If you’re like us, you’ve probably wondered what famous people add to their carts. Not the JAR brooch and Louis XV chair but the stain-remover pen and the tongue-cleaner. We asked former president of Ireland Mary McAleese — whose memoir, Here’s the Story, is out now — about the sewing machine, waterproof hat, and reusable makeup cloths she can’t live without.
Umbrellas and I have a very, very bad history. There’s a black hole somewhere in the universe filled with umbrellas I have lost. In fact, in Rome, where I studied for a doctorate, I had four stolen in a row, at the Catholic University, no less — full of priests and seminarians. So I thought, Well, I’m obviously providing temptation. So on my first visit home, I moved on to a rain hat — I can roll it up, stick it in a pocket, stick it in a handbag. And it’s always there when the rain comes on. This one by Jack Murphy is very good. It’s a bad-weather friend, and I have it in a dark-green shade. I also have a Jack Murphy almost-full-length raincoat — a very country-looking coat, I would say, but in Rome, it was far too warm for a coat like that. But when a deluge came down, all I needed was this hat.
This is essential for making a very, very dry cappuccino at home — which is just how I like it. There are two places that I think make a good cappuccino. There’s the Greg bar in Rome, which is one of my favourite places in the world. It’s in the Pontifical Gregorian University, which itself is in the Piazza della Pilotta, 30 seconds from the Trevi Fountain. Fabio, who runs the bar there, makes the best coffee. The other place is Esquires Coffee, in Carrick-on-Shannon — it’s a chain, but the owner is our neighbour, and he makes a wonderful dry cappuccino. Until we can go back, I can make one at home how I like it with this inexpensive frother.
This was a present from my husband so I could make the curtains, cushion covers, and bedspreads for our home. I’m definitely a maker. I’m always knitting or making something; I’m never just sitting in front of the TV. It was like this growing up — we had everything made for us, from children’s clothes to little outfits for our dolls. It even has a special quilting table, which I get great use out of now that the house stuff is done and dusted. In fact, I have 60 first cousins (I know), and we all made a quilt together to commemorate our family. It was such a big project but so rewarding. We have this amazing piece of family history that we all worked on together. This is quite a well-known sewing-machine brand, although I’d actually been using a different one before I got this — I needed something a little more advanced. In return, I got my husband a lawn mower; both machines are well-used!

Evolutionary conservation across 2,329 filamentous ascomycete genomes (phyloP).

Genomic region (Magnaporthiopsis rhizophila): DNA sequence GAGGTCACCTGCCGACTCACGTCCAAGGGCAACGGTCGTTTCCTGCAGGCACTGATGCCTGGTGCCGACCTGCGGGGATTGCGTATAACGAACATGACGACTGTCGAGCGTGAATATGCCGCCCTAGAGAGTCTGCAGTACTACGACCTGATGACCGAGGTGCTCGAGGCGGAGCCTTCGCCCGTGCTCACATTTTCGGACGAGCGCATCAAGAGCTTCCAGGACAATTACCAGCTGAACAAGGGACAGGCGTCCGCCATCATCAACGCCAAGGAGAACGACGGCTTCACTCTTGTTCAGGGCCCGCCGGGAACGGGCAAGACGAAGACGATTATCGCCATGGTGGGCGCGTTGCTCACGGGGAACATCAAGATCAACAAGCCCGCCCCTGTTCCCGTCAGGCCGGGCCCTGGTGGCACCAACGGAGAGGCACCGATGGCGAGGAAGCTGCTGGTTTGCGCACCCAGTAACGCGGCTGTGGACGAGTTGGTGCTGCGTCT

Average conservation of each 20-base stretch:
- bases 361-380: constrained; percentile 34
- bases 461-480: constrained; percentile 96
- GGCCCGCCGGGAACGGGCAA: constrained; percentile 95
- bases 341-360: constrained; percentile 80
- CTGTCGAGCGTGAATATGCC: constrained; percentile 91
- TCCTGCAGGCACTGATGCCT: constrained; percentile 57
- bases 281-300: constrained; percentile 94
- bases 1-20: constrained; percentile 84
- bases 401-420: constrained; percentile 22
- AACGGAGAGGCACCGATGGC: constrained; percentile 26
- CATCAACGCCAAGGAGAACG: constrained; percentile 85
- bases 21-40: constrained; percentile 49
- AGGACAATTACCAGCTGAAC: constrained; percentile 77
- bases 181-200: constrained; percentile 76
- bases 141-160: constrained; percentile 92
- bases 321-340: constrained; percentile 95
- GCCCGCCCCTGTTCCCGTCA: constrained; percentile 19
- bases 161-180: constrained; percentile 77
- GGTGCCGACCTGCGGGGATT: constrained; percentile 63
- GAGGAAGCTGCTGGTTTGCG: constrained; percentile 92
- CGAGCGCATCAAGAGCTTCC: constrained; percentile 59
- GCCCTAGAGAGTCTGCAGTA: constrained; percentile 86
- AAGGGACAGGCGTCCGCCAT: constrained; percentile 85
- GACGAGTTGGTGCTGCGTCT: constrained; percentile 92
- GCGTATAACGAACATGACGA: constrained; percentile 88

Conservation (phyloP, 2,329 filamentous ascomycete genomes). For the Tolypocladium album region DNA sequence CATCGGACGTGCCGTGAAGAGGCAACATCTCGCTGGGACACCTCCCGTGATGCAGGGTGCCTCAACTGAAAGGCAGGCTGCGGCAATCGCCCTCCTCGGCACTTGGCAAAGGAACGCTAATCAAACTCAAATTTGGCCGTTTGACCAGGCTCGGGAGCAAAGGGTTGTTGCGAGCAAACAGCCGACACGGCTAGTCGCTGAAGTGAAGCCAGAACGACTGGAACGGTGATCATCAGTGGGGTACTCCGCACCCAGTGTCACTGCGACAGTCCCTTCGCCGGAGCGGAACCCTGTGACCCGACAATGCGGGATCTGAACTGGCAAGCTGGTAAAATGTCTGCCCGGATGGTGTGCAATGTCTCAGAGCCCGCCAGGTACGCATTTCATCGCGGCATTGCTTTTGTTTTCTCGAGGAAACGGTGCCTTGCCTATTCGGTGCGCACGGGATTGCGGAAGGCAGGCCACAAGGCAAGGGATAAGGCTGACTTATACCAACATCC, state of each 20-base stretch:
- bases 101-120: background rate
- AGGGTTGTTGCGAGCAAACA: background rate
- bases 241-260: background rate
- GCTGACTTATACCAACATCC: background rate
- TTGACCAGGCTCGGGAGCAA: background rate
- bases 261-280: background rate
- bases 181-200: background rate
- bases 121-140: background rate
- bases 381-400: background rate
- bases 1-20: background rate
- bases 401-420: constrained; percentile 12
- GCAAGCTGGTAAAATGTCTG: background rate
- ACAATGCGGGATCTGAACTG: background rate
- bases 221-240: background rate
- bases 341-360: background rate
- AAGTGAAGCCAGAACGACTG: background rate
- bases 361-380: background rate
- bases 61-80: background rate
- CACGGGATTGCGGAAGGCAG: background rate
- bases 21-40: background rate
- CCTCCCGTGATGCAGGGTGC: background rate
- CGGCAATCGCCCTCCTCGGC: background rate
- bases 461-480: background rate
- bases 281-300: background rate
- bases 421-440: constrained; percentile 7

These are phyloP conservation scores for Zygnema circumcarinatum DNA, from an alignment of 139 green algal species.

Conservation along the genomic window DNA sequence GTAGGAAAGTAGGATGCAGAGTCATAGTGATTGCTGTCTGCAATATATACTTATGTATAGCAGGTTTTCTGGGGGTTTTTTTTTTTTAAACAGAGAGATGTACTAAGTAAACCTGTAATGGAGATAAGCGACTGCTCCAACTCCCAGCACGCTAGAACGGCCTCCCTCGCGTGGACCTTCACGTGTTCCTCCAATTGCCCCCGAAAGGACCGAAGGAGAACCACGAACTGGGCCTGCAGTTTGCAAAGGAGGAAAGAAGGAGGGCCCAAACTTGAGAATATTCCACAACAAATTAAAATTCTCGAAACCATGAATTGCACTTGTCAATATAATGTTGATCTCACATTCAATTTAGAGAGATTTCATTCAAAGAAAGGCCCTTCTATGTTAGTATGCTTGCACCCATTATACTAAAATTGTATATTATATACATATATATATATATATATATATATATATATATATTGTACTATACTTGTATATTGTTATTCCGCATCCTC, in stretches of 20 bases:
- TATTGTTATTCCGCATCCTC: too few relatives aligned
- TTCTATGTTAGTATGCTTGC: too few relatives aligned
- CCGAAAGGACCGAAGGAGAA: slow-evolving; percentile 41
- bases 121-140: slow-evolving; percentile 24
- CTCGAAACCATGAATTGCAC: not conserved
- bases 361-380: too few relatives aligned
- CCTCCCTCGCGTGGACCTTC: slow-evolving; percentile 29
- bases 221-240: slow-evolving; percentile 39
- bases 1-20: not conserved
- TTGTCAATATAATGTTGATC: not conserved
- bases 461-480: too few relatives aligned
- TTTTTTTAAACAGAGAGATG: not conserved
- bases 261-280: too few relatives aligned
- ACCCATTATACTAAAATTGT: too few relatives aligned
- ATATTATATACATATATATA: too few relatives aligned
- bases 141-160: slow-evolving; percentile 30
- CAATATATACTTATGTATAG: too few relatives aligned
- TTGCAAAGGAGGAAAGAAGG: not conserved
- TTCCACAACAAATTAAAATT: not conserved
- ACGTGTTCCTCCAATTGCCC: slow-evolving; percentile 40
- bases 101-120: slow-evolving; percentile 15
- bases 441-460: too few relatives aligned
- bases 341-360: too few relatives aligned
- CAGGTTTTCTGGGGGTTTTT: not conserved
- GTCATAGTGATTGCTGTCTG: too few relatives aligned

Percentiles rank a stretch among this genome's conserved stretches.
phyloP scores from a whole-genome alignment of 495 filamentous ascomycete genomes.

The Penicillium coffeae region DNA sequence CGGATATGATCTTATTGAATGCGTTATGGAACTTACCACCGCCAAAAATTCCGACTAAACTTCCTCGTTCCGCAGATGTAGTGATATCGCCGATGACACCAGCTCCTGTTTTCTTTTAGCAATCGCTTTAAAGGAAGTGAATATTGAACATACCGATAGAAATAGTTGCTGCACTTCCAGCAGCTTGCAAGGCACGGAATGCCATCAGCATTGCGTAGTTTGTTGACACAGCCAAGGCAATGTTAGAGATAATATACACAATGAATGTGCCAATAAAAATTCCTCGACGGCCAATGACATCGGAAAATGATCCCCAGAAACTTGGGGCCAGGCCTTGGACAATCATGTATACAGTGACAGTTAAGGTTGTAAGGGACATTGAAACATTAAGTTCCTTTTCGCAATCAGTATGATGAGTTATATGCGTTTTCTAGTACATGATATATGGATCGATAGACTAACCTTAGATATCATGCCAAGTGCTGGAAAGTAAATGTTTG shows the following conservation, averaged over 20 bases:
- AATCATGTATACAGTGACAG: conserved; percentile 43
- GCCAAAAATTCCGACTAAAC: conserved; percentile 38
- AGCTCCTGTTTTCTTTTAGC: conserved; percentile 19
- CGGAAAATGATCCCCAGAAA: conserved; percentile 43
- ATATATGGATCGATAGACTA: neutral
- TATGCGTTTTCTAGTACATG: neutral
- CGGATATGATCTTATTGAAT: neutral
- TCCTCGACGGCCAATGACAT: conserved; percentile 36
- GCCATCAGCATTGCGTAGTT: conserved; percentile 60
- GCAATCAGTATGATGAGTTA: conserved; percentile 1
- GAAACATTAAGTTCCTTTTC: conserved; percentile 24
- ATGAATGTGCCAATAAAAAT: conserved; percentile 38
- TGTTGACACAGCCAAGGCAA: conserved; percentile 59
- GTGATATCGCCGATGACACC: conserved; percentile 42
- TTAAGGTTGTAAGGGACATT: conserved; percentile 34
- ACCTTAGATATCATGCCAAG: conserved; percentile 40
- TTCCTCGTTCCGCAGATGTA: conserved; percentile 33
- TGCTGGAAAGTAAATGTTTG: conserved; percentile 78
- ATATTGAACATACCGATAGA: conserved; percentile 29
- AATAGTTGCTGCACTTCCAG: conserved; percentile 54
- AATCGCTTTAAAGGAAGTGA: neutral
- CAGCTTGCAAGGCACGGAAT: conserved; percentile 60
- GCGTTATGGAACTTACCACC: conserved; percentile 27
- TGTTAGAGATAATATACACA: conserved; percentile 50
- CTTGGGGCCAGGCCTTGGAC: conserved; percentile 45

I don’t like to use cotton pads, as they’re so bad for the environment. These cloths, which come in packs of three, are excellent. I buy them for all my friends. You simply use warm water and your makeup glides off. When you need to clean them, you just put them in the washing machine, and they’re ready to go again, although to be honest I often just hand wash them, with a little bit of dish soap, and leave them to dry on a drying rack. I saw them when I was in Primark, which I love – I was in the queue and they had these at eye-level. I thought, “well, they’re inexpensive, why don’t I just buy them and see what they’re like?” and I never looked back. I often take one with me if I were travelling, I’d just pop it in my Cath Kidston makeup bag — although we’re not needing to travel so much now.
I have this in white, and it has pride of place on my counter space — something I am usually quite protective over. But it earned its place because I started using it so often during lockdown. I really enjoy baking, but I’m not making things like on Bake Off — I like simple, classic recipes, such as currant buns. Those are my favourite. I can throw in all the ingredients, give it a quick whiz, and have them ready to eat in 20 minutes, still warm, with a cup of tea. My husband is very happy.
This is a gadget I was determined to avoid until my son bought me one to encourage me back to an exercise regime after a long, sedentary spell finishing my doctorate. When I was in Rome, I walked everywhere — but when I came home, and I had to write it all up, I just sat at home, working away. One day he said, “Come on, you need to get up and do 10,000 steps.” The Fitbit is a discipline. It accompanies you, and it doesn’t let you off the hook — it’s not an inanimate piece of plastic. It’s a reminder; it’s a challenge; it’s an alarm. And every so often, it’s a “Yippee, you’ve done it!” — so, yeah, I like the company of my Fitbit.
I bought this by mistake, thinking it was a tote bag, but discovered it was in fact a soft foldaway backpack. I have used it nonstop for eight years to carry my books and computer to and from university in Rome and as a lunch pail for hiking. Recently, my husband asked me to borrow it when he went out on a hiking trip. I was actually quite nervous — what if he didn’t take care of it properly? — and several days later, I noticed he hadn’t returned it to its rightful place. I asked him where it was, and he assured me he knew, and although he did return it safely, I was anxious that he’d lost it. I actually have two now for that very reason. They’re just perfect.
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